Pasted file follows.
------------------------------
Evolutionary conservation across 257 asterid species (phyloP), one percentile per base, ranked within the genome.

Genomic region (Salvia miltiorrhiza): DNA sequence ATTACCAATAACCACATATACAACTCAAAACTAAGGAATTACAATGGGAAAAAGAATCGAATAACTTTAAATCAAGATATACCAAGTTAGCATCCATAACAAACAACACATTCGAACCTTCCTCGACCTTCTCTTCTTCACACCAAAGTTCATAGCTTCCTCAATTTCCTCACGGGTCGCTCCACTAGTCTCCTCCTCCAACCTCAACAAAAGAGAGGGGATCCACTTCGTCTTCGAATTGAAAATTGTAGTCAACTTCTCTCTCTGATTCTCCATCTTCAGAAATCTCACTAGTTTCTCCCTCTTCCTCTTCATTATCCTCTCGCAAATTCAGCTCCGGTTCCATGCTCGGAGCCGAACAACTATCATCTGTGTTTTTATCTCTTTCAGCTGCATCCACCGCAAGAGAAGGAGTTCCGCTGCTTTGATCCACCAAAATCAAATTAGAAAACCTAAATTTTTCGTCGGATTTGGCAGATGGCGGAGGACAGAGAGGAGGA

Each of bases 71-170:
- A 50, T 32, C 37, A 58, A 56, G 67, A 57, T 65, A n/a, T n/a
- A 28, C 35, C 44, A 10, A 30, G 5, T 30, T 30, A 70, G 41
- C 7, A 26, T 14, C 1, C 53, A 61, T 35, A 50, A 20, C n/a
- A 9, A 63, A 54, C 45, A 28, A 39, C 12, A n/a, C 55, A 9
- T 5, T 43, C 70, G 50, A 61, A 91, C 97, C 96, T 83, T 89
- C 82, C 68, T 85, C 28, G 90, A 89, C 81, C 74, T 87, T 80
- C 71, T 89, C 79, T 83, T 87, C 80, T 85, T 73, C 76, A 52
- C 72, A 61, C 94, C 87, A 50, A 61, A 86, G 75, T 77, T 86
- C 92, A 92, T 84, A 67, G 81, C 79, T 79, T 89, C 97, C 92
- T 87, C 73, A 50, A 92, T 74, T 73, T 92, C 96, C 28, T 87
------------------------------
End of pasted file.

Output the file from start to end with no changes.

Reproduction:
Evolutionary conservation across 257 asterid species (phyloP), one percentile per base, ranked within the genome.

Genomic region (Salvia miltiorrhiza): DNA sequence ATTACCAATAACCACATATACAACTCAAAACTAAGGAATTACAATGGGAAAAAGAATCGAATAACTTTAAATCAAGATATACCAAGTTAGCATCCATAACAAACAACACATTCGAACCTTCCTCGACCTTCTCTTCTTCACACCAAAGTTCATAGCTTCCTCAATTTCCTCACGGGTCGCTCCACTAGTCTCCTCCTCCAACCTCAACAAAAGAGAGGGGATCCACTTCGTCTTCGAATTGAAAATTGTAGTCAACTTCTCTCTCTGATTCTCCATCTTCAGAAATCTCACTAGTTTCTCCCTCTTCCTCTTCATTATCCTCTCGCAAATTCAGCTCCGGTTCCATGCTCGGAGCCGAACAACTATCATCTGTGTTTTTATCTCTTTCAGCTGCATCCACCGCAAGAGAAGGAGTTCCGCTGCTTTGATCCACCAAAATCAAATTAGAAAACCTAAATTTTTCGTCGGATTTGGCAGATGGCGGAGGACAGAGAGGAGGA

Each of bases 71-170:
- A 50, T 32, C 37, A 58, A 56, G 67, A 57, T 65, A n/a, T n/a
- A 28, C 35, C 44, A 10, A 30, G 5, T 30, T 30, A 70, G 41
- C 7, A 26, T 14, C 1, C 53, A 61, T 35, A 50, A 20, C n/a
- A 9, A 63, A 54, C 45, A 28, A 39, C 12, A n/a, C 55, A 9
- T 5, T 43, C 70, G 50, A 61, A 91, C 97, C 96, T 83, T 89
- C 82, C 68, T 85, C 28, G 90, A 89, C 81, C 74, T 87, T 80
- C 71, T 89, C 79, T 83, T 87, C 80, T 85, T 73, C 76, A 52
- C 72, A 61, C 94, C 87, A 50, A 61, A 86, G 75, T 77, T 86
- C 92, A 92, T 84, A 67, G 81, C 79, T 79, T 89, C 97, C 92
- T 87, C 73, A 50, A 92, T 74, T 73, T 92, C 96, C 28, T 87